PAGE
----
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Obama 'couldn't be prouder' of Rice

President Obama offered praise for his embattled and "extraordinary" ambassador to the U.N. on Wednesday. 

"Susan Rice is extraordinary. I couldn't be prouder of the job she's done," Obama said shortly before he was poised to meet with his Cabinet.

The room — which included Secretary of State Hillary ClintonHillary Diane Rodham ClintonThe Memo: Some Democrats worry rising crime will cost them The Hill's Morning Report - Presented by Facebook - Democrats await Manchin decision on voting rights bill Supreme Court battle could wreak havoc with Biden's 2020 agenda MORE, seated next to the president — erupted in applause after the president made the statement. Rice has been widely rumored as a top candidate to replace Clinton, who is resigning at the end of the president's first term.

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Rice has come under fire from congressional Republicans for interviews she gave shortly after the Sept. 11 terrorist attack on a U.S. facility in Benghazi, Libya. In her initial statements, Rice tied the violence, which left four Americans dead, to protests over an anti-Islam YouTube video.

Rice said Tuesday that she had been wrong about the cause of the violence, but was relying on talking points provided by the intelligence community and did not intend to mislead the public. But some high-level Senate Republicans, including John McCainJohn Sidney McCainGOP group launches million ad campaign pressing Kelly on filibuster Heatwaves don't lie: Telling the truth about climate change Overnight Energy: Lake Mead's decline points to scary water future in West | White House leads opposition to raising gas tax | Biden taps ex-New Mexico lawmaker for USDA post MORE (Ariz.) and Lindsey GrahamLindsey Olin GrahamThe Hill's Equilibrium — Presented by NextEra Energy — Tasmanian devil wipes out penguin population The Hill's Morning Report - Presented by Facebook - Biden support, gas tax questions remain on infrastructure This week: Senate set for voting rights fight MORE (S.C.), said that after meeting with Rice on Tuesday, they remained skeptical of her explanation and would not likely support her potential nomination as secretary of State.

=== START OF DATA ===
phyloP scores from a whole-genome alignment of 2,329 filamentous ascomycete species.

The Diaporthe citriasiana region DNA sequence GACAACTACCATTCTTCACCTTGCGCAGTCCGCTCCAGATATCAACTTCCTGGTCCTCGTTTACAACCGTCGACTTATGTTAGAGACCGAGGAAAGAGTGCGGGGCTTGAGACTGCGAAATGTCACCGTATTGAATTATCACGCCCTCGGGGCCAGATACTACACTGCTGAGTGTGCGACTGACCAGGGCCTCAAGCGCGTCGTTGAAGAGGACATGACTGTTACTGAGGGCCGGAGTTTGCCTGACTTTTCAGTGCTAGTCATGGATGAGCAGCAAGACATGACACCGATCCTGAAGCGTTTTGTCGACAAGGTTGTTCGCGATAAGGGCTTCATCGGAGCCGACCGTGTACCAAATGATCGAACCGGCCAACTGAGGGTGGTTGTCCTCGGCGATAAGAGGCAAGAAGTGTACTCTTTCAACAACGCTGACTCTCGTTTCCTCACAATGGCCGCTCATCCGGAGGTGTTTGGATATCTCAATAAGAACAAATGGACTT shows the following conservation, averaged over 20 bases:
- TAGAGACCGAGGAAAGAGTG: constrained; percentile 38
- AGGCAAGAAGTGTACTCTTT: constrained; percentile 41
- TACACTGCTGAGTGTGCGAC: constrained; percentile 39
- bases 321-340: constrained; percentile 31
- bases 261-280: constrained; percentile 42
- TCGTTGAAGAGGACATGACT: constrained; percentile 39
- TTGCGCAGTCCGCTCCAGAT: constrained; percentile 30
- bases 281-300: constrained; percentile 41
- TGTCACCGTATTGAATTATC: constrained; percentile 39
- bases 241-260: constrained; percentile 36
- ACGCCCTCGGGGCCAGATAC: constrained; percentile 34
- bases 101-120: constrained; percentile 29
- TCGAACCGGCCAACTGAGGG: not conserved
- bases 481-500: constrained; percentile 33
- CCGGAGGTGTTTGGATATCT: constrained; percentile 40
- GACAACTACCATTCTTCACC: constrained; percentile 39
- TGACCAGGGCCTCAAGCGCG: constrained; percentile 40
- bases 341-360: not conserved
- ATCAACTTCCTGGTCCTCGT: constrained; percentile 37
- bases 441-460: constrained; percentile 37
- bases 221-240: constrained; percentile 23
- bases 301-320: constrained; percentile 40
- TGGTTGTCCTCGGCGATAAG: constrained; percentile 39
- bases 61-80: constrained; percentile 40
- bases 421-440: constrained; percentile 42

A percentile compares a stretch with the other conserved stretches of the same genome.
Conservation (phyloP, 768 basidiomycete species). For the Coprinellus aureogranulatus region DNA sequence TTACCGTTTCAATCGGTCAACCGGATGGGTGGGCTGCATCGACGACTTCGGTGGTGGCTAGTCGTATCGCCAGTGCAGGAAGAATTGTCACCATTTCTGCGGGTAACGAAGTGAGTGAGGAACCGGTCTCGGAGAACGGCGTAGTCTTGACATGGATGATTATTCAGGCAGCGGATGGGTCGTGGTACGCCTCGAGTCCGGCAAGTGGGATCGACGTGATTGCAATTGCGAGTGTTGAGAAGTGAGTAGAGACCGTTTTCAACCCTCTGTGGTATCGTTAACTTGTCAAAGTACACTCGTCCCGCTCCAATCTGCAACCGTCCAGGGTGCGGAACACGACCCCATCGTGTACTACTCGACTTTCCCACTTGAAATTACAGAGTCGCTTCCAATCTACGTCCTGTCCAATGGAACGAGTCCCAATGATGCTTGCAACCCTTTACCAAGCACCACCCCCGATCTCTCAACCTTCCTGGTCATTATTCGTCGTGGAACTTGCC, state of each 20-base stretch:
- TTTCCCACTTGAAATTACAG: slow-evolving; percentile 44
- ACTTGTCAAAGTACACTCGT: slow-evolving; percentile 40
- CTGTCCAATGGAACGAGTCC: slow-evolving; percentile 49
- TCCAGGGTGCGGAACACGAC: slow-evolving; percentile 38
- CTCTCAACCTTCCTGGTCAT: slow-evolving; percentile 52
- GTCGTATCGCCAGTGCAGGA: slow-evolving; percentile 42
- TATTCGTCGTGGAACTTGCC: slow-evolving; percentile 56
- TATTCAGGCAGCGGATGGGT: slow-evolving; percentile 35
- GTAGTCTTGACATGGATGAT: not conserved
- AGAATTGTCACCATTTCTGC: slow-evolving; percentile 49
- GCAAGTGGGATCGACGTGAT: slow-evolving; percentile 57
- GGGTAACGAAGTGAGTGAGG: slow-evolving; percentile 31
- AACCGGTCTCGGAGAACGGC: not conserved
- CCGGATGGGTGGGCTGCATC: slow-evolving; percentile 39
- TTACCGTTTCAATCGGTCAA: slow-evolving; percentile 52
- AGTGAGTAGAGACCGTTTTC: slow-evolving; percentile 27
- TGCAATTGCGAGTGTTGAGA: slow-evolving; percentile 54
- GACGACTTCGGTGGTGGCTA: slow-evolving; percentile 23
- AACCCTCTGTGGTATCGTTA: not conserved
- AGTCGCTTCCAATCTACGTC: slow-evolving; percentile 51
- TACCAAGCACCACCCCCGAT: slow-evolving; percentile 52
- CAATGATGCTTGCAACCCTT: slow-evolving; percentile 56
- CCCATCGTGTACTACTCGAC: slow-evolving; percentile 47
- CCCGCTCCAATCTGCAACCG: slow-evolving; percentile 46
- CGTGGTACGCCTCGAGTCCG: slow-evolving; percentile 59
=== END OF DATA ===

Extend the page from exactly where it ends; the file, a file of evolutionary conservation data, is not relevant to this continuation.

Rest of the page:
On Wednesday, Rice returned to Capitol Hill for additional meetings, including an almost two-hour session with Sen. Susan CollinsSusan Margaret CollinsPelosi quashes reports on Jan. 6 select committee White House advisers huddle with Senate moderates on infrastructure Supreme Court battle could wreak havoc with Biden's 2020 agenda MORE (R-Maine). After that meeting, Collins also expressed concerns about Rice's handling of the Benghazi attack.

“I continue to be troubled by the fact that the UN ambassador decided to play what was essentially a political role at the height of a contentious presidential election ... by agreeing to go on the Sunday shows to present the administration's position,” the top Republican on the Homeland Security Committee said.

Obama has been a vocal supporter of Rice, saying in a press conference earlier this month that she "had nothing to do with Benghazi" and that Republicans were picking on her because they saw her as an "easy target." The president also challenged GOP lawmakers to "go after me" instead.

"For them to go after a U.N. ambassador who had nothing to do with Benghazi and was simply making a presentation based on intelligence that she had received, and to besmirch her reputation, is outrageous," Obama said.